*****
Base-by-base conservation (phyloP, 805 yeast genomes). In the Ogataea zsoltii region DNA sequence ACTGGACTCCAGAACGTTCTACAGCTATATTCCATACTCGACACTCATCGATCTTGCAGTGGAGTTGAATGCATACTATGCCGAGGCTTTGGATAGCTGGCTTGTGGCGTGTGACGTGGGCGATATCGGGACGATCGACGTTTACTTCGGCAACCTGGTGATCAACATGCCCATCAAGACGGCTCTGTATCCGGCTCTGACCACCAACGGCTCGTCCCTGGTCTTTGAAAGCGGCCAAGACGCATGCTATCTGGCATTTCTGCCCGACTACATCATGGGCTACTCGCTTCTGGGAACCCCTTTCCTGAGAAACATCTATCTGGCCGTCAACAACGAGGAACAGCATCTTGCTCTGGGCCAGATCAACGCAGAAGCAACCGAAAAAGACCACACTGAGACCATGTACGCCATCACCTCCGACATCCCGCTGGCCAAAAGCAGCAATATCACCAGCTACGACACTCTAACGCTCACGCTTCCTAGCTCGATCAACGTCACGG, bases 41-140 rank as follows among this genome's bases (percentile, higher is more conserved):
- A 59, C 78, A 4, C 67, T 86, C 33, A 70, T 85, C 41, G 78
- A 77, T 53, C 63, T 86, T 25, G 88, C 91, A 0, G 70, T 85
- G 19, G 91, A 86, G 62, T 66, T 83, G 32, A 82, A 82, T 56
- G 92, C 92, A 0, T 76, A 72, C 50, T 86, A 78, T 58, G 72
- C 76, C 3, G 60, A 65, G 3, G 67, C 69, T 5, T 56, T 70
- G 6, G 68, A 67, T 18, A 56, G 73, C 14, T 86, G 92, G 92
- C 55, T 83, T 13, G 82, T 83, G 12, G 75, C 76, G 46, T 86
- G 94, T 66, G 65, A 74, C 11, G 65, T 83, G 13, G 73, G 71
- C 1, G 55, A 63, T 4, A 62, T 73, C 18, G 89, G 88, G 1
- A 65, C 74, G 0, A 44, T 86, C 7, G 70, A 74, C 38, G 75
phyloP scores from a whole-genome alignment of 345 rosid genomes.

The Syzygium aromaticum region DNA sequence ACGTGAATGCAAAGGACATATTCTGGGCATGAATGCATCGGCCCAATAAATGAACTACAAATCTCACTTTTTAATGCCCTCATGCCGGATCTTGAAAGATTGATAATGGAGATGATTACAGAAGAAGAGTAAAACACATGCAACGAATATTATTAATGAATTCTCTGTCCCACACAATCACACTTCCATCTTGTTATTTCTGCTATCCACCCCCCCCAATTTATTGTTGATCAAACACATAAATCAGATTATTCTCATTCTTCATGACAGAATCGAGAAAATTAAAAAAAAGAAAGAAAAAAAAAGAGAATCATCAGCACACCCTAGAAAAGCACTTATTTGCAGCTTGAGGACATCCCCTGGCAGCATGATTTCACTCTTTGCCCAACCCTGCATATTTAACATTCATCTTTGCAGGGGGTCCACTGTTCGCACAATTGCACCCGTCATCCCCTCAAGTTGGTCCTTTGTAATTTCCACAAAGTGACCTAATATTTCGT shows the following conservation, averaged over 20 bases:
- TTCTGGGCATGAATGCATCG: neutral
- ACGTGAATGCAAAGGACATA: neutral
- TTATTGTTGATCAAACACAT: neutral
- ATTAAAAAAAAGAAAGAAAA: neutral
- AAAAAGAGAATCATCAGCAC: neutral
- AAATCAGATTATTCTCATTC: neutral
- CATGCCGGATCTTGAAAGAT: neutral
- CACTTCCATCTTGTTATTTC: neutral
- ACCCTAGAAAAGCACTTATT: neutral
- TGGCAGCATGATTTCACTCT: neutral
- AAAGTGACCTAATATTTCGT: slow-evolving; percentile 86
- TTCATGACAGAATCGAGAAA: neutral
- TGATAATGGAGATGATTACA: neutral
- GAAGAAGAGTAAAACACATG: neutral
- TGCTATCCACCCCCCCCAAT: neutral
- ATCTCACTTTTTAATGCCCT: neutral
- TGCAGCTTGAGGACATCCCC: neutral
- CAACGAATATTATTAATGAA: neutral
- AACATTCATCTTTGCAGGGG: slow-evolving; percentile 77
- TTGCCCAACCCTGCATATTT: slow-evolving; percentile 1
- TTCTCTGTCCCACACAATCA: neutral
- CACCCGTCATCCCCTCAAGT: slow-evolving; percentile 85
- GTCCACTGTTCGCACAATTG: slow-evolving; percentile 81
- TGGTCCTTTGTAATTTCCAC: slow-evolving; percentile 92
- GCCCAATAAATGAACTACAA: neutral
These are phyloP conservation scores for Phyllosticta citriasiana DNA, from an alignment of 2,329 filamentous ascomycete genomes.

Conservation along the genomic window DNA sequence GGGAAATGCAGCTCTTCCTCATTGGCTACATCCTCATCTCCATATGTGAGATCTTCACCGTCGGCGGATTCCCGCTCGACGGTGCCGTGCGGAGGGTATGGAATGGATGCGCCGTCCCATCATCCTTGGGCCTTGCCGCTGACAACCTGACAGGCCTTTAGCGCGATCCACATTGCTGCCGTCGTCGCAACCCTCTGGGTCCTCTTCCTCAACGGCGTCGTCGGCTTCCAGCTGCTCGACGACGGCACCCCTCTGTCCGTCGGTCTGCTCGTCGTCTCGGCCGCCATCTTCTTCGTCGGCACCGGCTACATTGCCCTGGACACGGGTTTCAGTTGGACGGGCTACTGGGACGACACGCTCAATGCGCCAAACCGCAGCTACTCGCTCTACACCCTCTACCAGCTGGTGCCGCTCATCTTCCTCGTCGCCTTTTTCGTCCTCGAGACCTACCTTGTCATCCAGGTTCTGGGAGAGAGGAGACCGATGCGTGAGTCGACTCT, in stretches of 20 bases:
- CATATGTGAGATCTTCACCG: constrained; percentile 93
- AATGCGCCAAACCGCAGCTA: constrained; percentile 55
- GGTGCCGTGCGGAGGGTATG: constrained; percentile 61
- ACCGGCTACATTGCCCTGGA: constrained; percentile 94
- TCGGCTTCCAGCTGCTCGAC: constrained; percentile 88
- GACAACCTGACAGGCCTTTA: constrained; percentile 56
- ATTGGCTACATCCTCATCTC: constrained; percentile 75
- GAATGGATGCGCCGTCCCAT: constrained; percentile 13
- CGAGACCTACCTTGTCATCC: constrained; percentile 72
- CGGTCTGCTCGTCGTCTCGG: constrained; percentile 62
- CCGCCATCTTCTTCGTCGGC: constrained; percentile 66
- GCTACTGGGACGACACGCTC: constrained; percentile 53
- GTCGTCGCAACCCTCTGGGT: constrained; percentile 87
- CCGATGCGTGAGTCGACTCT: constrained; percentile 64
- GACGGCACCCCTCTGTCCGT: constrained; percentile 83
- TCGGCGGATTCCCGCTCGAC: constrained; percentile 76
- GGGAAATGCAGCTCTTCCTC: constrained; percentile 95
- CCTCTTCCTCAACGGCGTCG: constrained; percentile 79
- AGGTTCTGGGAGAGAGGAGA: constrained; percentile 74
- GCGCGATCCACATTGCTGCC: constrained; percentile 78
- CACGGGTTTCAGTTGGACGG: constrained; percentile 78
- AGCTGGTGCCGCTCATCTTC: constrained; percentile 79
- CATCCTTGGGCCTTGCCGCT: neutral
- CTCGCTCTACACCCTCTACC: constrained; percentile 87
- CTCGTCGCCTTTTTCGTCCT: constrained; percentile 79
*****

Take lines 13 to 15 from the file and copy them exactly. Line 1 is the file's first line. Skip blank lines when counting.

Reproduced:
The Syzygium aromaticum region DNA sequence ACGTGAATGCAAAGGACATATTCTGGGCATGAATGCATCGGCCCAATAAATGAACTACAAATCTCACTTTTTAATGCCCTCATGCCGGATCTTGAAAGATTGATAATGGAGATGATTACAGAAGAAGAGTAAAACACATGCAACGAATATTATTAATGAATTCTCTGTCCCACACAATCACACTTCCATCTTGTTATTTCTGCTATCCACCCCCCCCAATTTATTGTTGATCAAACACATAAATCAGATTATTCTCATTCTTCATGACAGAATCGAGAAAATTAAAAAAAAGAAAGAAAAAAAAAGAGAATCATCAGCACACCCTAGAAAAGCACTTATTTGCAGCTTGAGGACATCCCCTGGCAGCATGATTTCACTCTTTGCCCAACCCTGCATATTTAACATTCATCTTTGCAGGGGGTCCACTGTTCGCACAATTGCACCCGTCATCCCCTCAAGTTGGTCCTTTGTAATTTCCACAAAGTGACCTAATATTTCGT shows the following conservation, averaged over 20 bases:
- TTCTGGGCATGAATGCATCG: neutral
- ACGTGAATGCAAAGGACATA: neutral